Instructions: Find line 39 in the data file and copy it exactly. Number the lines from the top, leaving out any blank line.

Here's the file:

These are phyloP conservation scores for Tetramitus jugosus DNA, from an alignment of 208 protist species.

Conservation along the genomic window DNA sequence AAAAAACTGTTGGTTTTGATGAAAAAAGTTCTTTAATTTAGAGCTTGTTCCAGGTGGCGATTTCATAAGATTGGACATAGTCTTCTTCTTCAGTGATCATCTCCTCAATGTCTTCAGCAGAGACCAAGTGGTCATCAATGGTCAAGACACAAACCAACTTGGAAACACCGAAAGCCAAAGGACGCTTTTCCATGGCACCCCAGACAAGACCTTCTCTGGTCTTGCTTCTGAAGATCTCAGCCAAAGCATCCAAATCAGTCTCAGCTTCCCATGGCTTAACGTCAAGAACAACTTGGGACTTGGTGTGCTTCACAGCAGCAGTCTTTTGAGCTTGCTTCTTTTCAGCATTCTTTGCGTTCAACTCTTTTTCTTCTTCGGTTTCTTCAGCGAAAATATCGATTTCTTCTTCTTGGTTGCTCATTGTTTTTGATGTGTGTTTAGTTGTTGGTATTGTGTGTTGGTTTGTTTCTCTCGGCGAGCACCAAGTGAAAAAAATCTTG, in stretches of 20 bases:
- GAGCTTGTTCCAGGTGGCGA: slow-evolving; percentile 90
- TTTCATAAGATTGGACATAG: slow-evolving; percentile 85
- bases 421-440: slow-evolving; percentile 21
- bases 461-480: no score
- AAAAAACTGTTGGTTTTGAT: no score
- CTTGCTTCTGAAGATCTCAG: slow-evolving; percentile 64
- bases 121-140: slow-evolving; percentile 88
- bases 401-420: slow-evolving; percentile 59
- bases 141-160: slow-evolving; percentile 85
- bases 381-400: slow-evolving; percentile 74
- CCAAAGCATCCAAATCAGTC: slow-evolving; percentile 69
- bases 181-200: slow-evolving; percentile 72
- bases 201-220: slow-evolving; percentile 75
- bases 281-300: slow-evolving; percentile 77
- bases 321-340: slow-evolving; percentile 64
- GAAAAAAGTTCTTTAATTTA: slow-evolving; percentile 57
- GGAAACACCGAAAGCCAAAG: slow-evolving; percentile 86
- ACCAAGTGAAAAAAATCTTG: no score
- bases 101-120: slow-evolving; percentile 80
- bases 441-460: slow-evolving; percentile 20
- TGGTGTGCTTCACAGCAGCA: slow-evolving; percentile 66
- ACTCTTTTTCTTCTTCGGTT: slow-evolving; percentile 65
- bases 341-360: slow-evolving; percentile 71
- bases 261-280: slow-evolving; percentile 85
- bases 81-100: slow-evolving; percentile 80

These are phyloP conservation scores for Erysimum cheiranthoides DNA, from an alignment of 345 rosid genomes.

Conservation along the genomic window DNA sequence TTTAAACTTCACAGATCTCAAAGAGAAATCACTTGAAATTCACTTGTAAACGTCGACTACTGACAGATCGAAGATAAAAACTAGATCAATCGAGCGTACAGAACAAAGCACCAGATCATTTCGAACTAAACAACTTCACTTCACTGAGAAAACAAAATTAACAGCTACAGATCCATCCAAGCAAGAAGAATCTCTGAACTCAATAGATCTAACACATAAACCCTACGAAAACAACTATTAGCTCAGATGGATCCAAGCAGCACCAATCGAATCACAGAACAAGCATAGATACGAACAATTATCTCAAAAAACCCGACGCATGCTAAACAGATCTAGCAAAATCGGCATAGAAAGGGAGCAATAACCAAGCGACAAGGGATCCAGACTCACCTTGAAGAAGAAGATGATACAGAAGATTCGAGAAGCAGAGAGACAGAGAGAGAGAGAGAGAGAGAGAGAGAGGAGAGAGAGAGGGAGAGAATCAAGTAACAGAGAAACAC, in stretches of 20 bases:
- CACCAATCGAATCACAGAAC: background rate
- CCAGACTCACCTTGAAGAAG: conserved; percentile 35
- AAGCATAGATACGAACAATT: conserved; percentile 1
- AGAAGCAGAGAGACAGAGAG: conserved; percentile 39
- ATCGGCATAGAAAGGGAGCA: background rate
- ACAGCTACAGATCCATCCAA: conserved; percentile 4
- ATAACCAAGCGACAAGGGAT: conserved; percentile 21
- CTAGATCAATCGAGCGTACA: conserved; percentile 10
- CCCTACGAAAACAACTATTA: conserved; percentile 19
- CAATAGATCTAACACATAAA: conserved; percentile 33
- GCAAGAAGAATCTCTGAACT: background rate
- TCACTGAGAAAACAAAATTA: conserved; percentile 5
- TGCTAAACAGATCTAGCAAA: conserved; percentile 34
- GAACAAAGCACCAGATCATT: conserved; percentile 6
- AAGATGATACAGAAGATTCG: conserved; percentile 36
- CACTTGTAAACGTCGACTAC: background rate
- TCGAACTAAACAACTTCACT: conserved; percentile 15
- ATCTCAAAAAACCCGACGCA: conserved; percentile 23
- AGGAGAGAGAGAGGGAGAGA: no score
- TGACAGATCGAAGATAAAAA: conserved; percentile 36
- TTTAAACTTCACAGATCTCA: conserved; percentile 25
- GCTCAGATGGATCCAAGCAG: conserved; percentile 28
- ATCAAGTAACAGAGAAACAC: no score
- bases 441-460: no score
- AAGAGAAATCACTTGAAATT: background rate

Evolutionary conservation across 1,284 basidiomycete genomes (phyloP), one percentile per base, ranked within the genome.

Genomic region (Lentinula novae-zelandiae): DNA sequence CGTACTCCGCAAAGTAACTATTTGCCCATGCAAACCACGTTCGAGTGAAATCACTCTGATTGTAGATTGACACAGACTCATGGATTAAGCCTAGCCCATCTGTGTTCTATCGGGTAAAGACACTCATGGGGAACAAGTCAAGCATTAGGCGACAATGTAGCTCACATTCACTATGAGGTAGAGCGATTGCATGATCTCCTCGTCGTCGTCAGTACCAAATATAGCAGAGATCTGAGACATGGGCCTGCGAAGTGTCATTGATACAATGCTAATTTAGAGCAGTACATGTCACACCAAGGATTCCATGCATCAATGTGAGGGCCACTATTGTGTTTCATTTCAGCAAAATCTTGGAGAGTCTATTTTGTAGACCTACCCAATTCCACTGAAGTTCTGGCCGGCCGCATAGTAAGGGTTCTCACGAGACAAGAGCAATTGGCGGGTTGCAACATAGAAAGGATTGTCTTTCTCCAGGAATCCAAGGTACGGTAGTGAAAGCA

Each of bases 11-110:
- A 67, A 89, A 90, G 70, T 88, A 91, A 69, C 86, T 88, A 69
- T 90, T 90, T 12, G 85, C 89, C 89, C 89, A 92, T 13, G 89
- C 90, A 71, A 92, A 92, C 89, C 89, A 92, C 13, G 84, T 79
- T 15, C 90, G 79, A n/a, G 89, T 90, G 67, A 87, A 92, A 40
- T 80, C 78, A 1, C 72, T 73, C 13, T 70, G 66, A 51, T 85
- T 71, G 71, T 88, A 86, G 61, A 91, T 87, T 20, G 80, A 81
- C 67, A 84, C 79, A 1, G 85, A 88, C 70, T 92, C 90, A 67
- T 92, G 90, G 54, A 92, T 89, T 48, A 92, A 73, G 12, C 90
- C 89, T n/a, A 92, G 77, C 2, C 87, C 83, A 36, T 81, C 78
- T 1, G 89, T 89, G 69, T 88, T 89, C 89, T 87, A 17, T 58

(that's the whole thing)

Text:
- CAATAGATCTAACACATAAA: conserved; percentile 33